By Alexander Bolton
Sen. Bernie Sanders (I-Vt.) on Thursday strongly criticized President Obama for not taking a more forceful stance on Social Security in the presidential campaign.
Sanders, founder of the Senate's Defending Social Security Caucus and a leading voice on the issue in the Senate Democratic caucus, said he was deeply concerned by Obama's effort to minimize differences between himself and Mitt Romney.
"It was very distressing. It was very distressing not only because it is extremely bad public policy and will cause serious damage to a whole lot of vulnerable Americans. It was also bad because he's going against what the vast majority of the American people want and it's going to be very bad for his re-election effort," said Sanders in an interview.
"The American people in poll after poll after poll have been very clear, do not cut Social Security and for the president to say I expect that my position is somewhat similar to Gov. Romney is very, very distressing," Sanders said.
Obama said he did not see a major difference between himself and Romney when moderator Jim Lehrer asked about Social Security at Wednesday night's debate in Denver.
"You know, I suspect that, on Social Security, we've got a somewhat similar position. Social Security is structurally sound. It's going to have to be tweaked the way it was by Ronald Reagan and Speaker -- Democratic Speaker Tip O'Neill. But it is -- the basic structure is sound," he told the national television audience.
The answer sent shockwaves among Obama's liberal and labor allies, who have made protecting Social Security from cuts one of their highest priorities.
"My jaw dropped," said Nancy Altman, co-chair of the Strengthen Social Security coalition and campaign, which includes the AFL-CIO, MoveOn.org Political Action, and the Service Employees International Union.
"My reaction was, "Then Mr. President, you don't know the governor's record on Social Security.'"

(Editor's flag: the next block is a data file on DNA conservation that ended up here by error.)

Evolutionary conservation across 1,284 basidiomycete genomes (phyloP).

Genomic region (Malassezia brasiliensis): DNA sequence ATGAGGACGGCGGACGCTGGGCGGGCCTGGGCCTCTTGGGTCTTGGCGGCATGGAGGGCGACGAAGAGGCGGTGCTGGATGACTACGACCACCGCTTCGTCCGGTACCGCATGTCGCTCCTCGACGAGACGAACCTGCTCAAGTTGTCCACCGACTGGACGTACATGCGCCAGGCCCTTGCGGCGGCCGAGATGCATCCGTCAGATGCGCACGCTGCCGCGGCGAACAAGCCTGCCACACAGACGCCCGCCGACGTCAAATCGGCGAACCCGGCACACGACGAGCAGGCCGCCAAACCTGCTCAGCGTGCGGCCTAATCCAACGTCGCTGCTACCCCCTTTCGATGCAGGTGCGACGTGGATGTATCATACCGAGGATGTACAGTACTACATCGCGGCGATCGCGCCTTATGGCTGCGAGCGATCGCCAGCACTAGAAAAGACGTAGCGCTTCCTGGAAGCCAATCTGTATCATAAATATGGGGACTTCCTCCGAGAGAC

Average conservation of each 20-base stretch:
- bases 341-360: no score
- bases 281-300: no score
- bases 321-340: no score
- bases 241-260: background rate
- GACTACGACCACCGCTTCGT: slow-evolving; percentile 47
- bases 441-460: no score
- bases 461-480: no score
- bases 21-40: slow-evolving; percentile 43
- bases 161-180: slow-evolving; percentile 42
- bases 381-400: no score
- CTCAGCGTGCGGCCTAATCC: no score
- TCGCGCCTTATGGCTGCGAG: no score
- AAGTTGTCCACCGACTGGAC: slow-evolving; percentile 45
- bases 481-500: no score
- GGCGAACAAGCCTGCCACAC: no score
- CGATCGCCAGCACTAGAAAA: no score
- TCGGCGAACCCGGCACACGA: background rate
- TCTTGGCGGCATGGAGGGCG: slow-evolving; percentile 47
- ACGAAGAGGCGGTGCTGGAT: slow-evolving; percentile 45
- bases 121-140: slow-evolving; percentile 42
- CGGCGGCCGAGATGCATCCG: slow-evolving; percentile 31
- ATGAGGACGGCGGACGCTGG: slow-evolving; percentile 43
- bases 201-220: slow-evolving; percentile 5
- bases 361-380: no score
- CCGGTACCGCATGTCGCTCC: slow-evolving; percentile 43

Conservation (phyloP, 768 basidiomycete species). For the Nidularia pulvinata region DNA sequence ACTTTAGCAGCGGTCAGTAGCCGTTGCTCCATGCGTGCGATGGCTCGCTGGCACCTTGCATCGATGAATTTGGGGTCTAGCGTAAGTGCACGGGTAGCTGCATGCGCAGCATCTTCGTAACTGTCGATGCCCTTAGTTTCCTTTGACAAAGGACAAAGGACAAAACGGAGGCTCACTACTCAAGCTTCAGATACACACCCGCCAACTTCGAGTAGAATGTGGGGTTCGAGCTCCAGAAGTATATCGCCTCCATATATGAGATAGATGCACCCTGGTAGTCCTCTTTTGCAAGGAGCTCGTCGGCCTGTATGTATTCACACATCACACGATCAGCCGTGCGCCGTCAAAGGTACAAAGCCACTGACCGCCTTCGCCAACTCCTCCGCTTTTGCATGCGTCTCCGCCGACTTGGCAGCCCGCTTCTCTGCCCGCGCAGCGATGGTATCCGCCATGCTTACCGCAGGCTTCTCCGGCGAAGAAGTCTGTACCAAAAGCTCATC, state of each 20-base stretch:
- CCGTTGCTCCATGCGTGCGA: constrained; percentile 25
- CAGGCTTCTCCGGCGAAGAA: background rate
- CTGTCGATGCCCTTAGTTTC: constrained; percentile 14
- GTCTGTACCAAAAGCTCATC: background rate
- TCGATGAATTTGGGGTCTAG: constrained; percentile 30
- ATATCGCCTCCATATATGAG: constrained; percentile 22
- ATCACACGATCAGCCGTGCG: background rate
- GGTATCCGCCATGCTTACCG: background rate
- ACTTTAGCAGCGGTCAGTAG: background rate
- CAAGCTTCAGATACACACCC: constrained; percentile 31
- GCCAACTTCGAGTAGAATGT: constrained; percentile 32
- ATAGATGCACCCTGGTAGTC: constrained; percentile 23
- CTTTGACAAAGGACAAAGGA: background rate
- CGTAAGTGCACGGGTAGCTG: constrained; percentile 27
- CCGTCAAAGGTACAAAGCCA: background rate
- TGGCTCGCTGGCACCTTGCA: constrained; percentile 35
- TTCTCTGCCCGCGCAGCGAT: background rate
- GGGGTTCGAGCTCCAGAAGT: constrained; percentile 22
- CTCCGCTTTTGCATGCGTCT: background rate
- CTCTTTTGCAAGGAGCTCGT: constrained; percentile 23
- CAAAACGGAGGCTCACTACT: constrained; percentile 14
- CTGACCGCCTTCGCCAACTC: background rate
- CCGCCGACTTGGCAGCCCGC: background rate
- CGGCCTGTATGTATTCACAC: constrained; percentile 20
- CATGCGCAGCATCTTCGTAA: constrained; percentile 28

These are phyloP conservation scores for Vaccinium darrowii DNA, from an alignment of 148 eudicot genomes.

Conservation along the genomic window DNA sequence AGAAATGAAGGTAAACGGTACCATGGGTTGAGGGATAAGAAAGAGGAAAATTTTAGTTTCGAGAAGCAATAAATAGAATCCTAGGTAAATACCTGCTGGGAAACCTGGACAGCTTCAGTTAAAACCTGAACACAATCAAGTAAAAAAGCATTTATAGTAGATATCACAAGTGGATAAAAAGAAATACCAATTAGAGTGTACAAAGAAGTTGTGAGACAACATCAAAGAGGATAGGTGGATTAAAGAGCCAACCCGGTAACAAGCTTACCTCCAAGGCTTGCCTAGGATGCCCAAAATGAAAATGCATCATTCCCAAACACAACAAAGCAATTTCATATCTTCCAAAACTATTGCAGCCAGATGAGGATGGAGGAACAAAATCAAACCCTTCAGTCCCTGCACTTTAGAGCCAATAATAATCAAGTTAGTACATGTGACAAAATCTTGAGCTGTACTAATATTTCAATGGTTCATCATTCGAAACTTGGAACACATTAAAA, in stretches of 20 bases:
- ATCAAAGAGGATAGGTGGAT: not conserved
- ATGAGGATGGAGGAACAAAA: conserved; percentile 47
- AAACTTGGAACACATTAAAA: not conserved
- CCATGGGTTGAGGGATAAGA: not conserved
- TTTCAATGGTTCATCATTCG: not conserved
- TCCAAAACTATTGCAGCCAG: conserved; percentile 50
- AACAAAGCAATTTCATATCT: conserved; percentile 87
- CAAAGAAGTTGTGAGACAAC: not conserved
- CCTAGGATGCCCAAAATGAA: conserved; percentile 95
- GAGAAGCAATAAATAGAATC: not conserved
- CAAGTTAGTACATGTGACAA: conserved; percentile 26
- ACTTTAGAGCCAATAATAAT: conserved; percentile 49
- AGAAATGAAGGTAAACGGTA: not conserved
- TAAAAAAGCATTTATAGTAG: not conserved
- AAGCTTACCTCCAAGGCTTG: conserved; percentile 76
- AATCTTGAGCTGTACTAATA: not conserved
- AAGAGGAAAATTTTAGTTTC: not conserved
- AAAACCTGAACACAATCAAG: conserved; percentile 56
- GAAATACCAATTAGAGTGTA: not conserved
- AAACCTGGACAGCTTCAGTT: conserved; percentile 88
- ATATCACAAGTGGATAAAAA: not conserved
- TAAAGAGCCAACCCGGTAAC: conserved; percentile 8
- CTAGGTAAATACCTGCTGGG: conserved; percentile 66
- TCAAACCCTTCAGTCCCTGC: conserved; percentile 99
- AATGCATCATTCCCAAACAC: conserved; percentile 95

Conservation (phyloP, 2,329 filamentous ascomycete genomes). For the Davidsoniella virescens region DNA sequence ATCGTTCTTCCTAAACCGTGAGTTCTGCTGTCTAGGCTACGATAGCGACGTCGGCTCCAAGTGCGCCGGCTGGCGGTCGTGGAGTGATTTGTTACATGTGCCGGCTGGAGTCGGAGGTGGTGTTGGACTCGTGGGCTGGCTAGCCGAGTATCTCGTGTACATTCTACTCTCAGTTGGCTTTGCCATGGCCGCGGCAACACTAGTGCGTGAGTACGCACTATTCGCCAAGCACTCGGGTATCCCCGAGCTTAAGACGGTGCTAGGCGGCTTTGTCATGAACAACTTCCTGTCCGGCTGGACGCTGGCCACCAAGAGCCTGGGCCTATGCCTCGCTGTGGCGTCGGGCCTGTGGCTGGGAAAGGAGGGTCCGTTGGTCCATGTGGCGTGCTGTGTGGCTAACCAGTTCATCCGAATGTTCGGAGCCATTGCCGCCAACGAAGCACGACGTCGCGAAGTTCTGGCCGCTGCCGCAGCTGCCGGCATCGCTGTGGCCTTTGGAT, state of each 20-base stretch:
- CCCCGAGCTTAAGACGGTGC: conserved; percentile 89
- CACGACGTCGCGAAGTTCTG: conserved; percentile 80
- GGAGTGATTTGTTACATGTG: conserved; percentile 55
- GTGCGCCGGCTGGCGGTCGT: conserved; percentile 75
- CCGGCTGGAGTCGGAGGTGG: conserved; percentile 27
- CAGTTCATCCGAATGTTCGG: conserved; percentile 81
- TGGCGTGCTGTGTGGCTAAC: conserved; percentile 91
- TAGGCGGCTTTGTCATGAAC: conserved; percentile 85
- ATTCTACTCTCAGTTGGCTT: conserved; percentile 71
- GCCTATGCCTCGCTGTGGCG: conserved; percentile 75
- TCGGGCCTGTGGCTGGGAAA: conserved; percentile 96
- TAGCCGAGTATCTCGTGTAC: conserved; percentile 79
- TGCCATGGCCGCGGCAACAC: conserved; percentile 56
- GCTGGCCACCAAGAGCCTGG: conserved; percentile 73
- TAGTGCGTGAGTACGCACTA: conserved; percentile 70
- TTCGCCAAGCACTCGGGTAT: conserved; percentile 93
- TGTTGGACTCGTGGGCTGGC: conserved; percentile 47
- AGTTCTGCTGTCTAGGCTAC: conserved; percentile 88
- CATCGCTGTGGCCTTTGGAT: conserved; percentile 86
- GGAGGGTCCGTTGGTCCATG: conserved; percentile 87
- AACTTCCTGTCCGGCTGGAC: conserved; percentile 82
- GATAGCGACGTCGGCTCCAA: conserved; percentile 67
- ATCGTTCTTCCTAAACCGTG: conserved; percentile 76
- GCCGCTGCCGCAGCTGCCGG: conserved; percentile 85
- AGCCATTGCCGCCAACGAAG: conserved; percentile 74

In 2007, Romney endorsed then President George W. Bush's proposal to create personal savings accounts so they can make investments that have a higher return than government debt. In his book, No Apology: The Case for American Greatness, Romney wrote that individual retirement accounts offer an option to repair Social Security.
In the same book, he praised the option of gradually raising the retirement age as having "a certain logic to it" and at a conference in November he said "we should slowly raise the retirement age" for the next generation of retirees.
At a town hall in New Hampshire last year, Romney discussed means-testing Social Security, an idea liberals hate because they argue doing so might undermine the universality of the program.
Romney has opposed raising the payroll tax cap, which Sanders and other liberals support to extend Social Security's solvency.
Payroll taxes only apply to the first $106,800 of income. As a result, middle-income workers pay a higher percentage of their income in payroll taxes than people earning hundreds of thousands or millions of dollars per year.
The Strengthen Social Security coalition supports eliminating the cap as a way to ensure adequate funding for Social Security over the next 75 years.
Roger Hickey, co-director of Campaign for America's Future, a liberal advocacy group and a member of the Strengthen Social Security coalition said he did not understand Obama's answer.
"I was dumbfounded," said Hickey. "He could have said, "Lets see if we agree on Social Security, I'm not in favor of cutting benefits, I'm not in favor of privatizing like you and your running mate have advocated.'"
Obama's comments Wednesday add to growing concern among liberal allies that if elected he might cut a deal with Republicans next year to cut Social Security. Cuts in program benefits were reportedly on the table during negotiations with House Speaker John Boehner (R-Ohio) in 2011.
"We were concerned when the president put it on the table in negotiations with Republicans before and we've been warning the president not to do that when the fiscal cliff negotiations start," he said.
Sanders and Senate Majority Leader Harry Reid (D-Nev.) have spearheaded efforts to protect Social Security.
Reid warned colleagues last year to "leave Social Security alone" because "it is not in crisis at this stage".
Last month, Sanders, Reid and 27 other Democratic senators signed a letter pledging to oppose any cuts to Social Security as part of a broader deficit-reduction package.
"We believe it would be a serious mistake to cut Social Security benefits for current or future beneficiaries as part of a deficit-reduction package," they wrote. "To be sure, Social Security has its own long-term challenges that will need to be addressed in the decades ahead. But the budget and Social Security are separate and should be considered separately."